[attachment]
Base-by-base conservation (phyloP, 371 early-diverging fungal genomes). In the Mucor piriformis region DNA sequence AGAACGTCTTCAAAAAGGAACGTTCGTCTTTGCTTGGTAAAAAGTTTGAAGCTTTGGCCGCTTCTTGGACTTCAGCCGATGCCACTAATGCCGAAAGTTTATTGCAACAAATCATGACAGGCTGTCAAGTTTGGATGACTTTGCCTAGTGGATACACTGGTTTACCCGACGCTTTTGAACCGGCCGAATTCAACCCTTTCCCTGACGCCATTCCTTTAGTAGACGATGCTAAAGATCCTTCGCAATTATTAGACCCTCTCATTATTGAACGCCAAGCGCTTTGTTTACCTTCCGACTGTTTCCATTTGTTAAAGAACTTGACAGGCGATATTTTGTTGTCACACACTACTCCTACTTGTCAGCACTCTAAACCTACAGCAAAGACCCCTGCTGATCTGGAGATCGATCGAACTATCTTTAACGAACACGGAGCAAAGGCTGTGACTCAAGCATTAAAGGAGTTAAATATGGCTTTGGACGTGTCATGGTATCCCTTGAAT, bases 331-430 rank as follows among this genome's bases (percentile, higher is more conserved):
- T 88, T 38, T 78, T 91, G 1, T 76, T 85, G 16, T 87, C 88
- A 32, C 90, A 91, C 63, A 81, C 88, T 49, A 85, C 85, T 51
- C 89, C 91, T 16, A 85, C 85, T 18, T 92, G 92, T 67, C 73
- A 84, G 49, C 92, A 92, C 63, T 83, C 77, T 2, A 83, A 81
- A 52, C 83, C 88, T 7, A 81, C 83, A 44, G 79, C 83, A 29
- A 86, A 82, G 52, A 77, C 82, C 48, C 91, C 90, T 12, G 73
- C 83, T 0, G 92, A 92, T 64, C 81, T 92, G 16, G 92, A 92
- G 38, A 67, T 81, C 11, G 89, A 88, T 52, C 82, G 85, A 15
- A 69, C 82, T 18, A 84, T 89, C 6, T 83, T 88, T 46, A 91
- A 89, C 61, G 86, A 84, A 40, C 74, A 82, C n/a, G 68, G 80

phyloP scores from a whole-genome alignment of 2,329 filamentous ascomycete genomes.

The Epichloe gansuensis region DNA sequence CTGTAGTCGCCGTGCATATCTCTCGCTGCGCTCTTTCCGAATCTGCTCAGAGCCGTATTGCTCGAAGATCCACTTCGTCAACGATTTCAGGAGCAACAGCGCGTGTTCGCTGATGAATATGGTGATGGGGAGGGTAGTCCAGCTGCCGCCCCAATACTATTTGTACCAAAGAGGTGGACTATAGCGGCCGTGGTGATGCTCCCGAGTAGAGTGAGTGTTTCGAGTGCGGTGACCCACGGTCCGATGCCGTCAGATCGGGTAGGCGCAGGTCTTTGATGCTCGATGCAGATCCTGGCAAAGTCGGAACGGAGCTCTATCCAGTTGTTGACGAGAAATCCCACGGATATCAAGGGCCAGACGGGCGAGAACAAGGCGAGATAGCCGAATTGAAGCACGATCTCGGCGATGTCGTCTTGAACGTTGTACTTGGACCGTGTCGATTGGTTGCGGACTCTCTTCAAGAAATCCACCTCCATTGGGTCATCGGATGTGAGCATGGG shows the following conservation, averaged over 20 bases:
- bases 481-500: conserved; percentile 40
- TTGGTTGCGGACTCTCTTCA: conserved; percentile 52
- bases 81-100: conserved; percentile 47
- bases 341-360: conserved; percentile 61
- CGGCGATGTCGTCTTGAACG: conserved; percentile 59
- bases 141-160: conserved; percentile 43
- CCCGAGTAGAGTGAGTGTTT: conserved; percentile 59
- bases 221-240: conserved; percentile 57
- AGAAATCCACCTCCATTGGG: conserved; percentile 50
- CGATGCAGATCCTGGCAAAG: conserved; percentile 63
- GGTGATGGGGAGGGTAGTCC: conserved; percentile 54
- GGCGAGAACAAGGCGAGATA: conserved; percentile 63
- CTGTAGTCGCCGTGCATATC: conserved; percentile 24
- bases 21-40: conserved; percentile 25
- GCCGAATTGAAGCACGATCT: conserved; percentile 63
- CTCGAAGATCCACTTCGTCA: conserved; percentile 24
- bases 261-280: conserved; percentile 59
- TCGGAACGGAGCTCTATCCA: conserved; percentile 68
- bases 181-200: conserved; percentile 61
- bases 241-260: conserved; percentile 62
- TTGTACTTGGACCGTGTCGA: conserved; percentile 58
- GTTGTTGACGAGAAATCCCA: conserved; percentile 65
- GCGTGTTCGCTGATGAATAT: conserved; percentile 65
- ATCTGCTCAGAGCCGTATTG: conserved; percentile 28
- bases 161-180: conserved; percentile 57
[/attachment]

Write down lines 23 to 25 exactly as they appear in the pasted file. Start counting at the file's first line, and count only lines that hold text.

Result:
- CGATGCAGATCCTGGCAAAG: conserved; percentile 63
- GGTGATGGGGAGGGTAGTCC: conserved; percentile 54
- GGCGAGAACAAGGCGAGATA: conserved; percentile 63